|Published: January 2018|
Washington D.C. Distinguished aerospace expert Dr Vivek Lall has joined Lockheed Martin to look after the company’s combat jet programme, specifically the newer generation F 16 Block 70 that the company has offered for production to India.
Dr Lall took over his new assignment as Vice President, Strategy and Business Development on January 2 at the company’s aircraft production facility at Fort Worth, where the F 16 Falcon, F 35 Lightning II, and other combat and transport aircraft like the F 22 Raptor and C 130J Super Hercules are made. The F 16 is on offer for indigenous production under New Delhi’s Make in India programme for single engine fighters, some 300 to 400 could be made if it is selected.
A US citizen of Indian origin, Dr Lall has successfully worked with NASA, Raytheon, Boeing and General Atomics, and is well regarded in India, South East Asia and the Arab Gulf regions, where he has been frequenting to sell military wares to nuclear safety devices and materials as per the laws of the US Government. Nearly all the weapon systems in the US are made by private companies but most critical items can be sold only with the permission of the US Departments of Defense and State.
Asked to comment on his assignment, Dr Lall observed that Lockheed Martin is the world’s biggest defence company, nearly all the futuristic military aircraft are made by it, the F 16 has been produced in the largest possible numbers in the world and has logged the highest number of flying hours, and is a robust platform now being evolved into Block 70 configuration with plans for further development into Block 80.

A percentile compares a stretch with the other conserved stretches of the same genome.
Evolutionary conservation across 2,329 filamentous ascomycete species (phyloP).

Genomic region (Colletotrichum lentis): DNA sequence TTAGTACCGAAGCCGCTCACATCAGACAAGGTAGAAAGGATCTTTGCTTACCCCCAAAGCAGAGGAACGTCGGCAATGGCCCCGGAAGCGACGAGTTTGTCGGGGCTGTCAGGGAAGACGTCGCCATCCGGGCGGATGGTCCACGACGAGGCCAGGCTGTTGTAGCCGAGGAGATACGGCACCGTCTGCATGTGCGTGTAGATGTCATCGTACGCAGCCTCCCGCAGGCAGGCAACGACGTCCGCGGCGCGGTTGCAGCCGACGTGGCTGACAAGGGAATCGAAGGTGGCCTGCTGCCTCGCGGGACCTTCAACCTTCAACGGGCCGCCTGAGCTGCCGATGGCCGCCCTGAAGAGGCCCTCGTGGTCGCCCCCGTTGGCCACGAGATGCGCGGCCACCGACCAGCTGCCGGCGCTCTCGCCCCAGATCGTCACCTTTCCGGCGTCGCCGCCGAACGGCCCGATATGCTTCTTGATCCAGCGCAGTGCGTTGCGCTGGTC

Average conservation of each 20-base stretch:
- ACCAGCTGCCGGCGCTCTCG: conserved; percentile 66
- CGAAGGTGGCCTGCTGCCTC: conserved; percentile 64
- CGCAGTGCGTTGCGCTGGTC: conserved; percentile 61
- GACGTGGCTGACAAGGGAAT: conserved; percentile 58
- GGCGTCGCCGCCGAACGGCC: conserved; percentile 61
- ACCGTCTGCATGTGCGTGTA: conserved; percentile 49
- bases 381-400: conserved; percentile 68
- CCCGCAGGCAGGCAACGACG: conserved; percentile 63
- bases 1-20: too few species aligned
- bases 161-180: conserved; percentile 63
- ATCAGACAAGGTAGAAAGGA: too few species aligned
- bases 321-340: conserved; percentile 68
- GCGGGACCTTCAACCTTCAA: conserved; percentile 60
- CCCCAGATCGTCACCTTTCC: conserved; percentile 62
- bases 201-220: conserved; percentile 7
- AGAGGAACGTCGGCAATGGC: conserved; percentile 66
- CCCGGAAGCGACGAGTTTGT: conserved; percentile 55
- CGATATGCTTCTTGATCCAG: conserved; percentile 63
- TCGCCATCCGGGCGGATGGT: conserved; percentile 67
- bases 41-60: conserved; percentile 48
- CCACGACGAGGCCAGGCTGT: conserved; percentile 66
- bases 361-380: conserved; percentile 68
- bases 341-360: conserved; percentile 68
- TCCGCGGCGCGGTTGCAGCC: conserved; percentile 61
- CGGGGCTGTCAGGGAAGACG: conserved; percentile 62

If the Indian Air Force (IAF) selects it, the Block 70 production facility will move to India, and it should be in India where the aircraft’s evolution into Block 80 would take place in collaboration with the Indian industry, Dr Lall told India Strategic.
Although the first F 16 was inducted into the US Air Force (USAF) in 1980, there have been periodic upgrades. UAE Air Force (UAEAF) inducted the first Block 60 with Active Electronically Scanned Array (AESA) in 2004, and now Bahrain has purchased 16 Block 70 aircraft for USD 3.8 billon with an option for three more. The aircraft come with weapons and maintenance support.
If India selects the F 16, it would be the same Block 70 but IAF might add some of its own requirements for compatibility with its other aircraft, radars and ground systems. That for instance, has been done in the case of 36 Rafales that IAF is acquiring from France.
The RFI was actually expected around October but now, it is stated to be due in about 3-4 months, possibly in or around April.
IAF requires both single and twin engine aircraft. In the single engine category, the RFI is to be issued to the US Lockheed Martin and Swedish Saab. For the twin-engine requirements, Boeing F 18 Advanced Super Hornet Block III and French Dassault’s Rafale are in the competition, both for IAF and the Indian Navy.
Notably, Lockheed Martin already has an agreement with Tata Advanced Systems Ltd. (TASL) for making the aircraft in India and the process to select vendors for subassemblies has already started, something that all big companies do well before they win a contract.
As of today, IAF has 32 combat squadrons against the sanctioned 42, and it is losing two squadrons every year due to obsolescence. Except for the Su 30 MKI, all the IAF combat aircraft are of the Soviet or 1980s vintage, and IAF has literally been roaring for jet speed in the acquisition of Medium Multi Role Combat Aircraft (MMRCAs) as well as some Fifth Generation Fighters.
IAF has already ordered 123 indigenous Light Combat Aircraft (LCA) Tejas, but they are light jets for missions around the borders. For deep strikes, IAF needs heavier, powerful aircraft.